Wednesday, March 8, 2017

Meet Nancy See, Content Creator

Nancy See is a web developer who enjoys volunteering with her local CERT program, and she's also a board member at Forge54. Forge54 brings a community of passionate marketing and creative individuals together to serve nonprofit organizations through skilled giving.

For Nancy, 2017 is the year she's decided to stop placing limits on herself. She's getting out of her comfort zone, facing her fears, and doing things she wouldn't normally do--every single day. Follow Nancy's Break Outta Boring project on Instagram and YouTube as she completes 365 challenges in 365 days.

1. What gave you the idea to do 365 challenges in 365 days?

I was at a point in my life where everything I was doing was pretty routine. Then, it hit me. Here I was in my twenties and I wasn't living life. I was simply existing and I didn't want to anymore. I decided that I shouldn't wait until I was running out of time to see what life had to offer. The time was now and I decided to do something about it.

I actually started my project on December 1st, 2016, but the activities I did weren't so exciting--many were activities like, "try a new craft or try a new blend of tea." Mid-way through December, I decided that I wanted to do more activities that actually pushed me out of my comfort zone and/or normal things that I normally wouldn't do. That is where this idea was born. I had heard about two other people who did their own version of a 365 day project, and they inspired me to try my hand at it. That was when Break Outta Boring was born.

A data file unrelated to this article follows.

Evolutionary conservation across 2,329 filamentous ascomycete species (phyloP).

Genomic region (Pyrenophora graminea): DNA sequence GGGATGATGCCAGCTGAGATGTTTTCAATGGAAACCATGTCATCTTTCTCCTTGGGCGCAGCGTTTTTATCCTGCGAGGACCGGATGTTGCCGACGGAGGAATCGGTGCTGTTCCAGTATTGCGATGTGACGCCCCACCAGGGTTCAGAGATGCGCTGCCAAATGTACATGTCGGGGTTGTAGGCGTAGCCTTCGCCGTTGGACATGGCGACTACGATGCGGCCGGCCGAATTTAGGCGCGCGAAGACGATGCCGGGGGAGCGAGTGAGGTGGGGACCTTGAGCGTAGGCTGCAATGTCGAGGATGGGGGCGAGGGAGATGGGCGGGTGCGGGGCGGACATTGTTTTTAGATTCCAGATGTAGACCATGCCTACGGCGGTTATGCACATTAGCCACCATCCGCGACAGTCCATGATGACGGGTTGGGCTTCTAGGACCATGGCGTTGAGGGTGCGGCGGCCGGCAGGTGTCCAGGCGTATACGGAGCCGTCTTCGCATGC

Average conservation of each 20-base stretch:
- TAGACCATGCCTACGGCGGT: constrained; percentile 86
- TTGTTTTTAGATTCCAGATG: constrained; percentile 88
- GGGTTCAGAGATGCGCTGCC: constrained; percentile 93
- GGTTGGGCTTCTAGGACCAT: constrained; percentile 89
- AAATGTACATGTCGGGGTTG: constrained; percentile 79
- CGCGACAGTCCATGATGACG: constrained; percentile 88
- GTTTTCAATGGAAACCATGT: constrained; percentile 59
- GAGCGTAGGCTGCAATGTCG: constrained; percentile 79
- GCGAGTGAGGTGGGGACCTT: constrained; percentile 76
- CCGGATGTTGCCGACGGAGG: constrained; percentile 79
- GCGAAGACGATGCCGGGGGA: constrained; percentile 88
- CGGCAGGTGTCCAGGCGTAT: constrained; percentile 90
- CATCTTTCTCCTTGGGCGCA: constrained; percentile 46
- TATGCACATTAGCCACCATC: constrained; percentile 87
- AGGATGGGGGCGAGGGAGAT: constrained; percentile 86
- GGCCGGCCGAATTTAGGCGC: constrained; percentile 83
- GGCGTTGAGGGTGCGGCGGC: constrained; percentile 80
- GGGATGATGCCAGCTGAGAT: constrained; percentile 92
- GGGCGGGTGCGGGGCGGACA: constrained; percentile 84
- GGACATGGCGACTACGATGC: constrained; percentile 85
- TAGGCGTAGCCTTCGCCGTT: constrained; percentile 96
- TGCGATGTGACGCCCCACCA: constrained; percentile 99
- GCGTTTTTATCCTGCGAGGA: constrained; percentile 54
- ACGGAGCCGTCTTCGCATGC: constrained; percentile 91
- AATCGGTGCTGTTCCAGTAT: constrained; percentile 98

2. How do you come up with the ideas for the individual challenges?

Some of the challenges stem from fear. I have a fear of heights, so I went zip lining. I have a fear of snakes, so I went to hold a python. Other times, the challenges are spontaneous. I may be out and about and a situation may come up to try something new. If my immediate answer is, "no," then that is my new challenge of the day. I also have had family, friends, and co-workers give me some great ideas as well.

3. Why did you decide on Instagram and YouTube as the places to share your challenges, rather than setting up a website/blog?

I started with Instagram because that was a platform I felt comfortable with. With Instagram, it's very quick and easy to post a photo of the activity I did for that day. Even though I started with Instagram, I knew that YouTube would be a better platform for what I was doing. I wanted people to see my reaction and the reactions of others in my video when I do the challenges. Photos can't fully capture what videos can, so I started posting short clips on Instagram stories, then I moved to posting short clips as my Instagram posts, and then I finally posted my first video on YouTube on January 31st. The video has since been deleted. As for a website/blog, that will be up soon!

4. What are some of your favorite challenges you've done so far?

I enjoyed zip lining--how crazy that I may have missed the opportunity to find out that I actually liked it. I also enjoyed outrigger canoe paddling. That sport would have never even crossed my mind to even try. To add, I like the challenges I have done where I approach strangers. A few years ago, I definitely wouldn't have gone up to strangers and asked them for photos or asked to sit with them at dinner in a restaurant. Surprisingly, everyone is very nice and many are willing to participate in the challenges I do.

5. What's your advice to other people who are feeling a bit stuck in their usual routine and want to try something new and step out of their comfort zone?

As cliche as it sounds, "just do it." Many times people overthink things and situations before they even get a chance to try it. They have already placed a limit on themselves if that is how they approach trying new things. I know how that feels. I was there and I am still there on occasion. You just have to look at it and say, "No. I am not going to fear you. Fear has stopped me long enough and it won't stop me any longer." Just be curious about the world and see what happens when you stop limiting yourself.

Thanks, Nancy!

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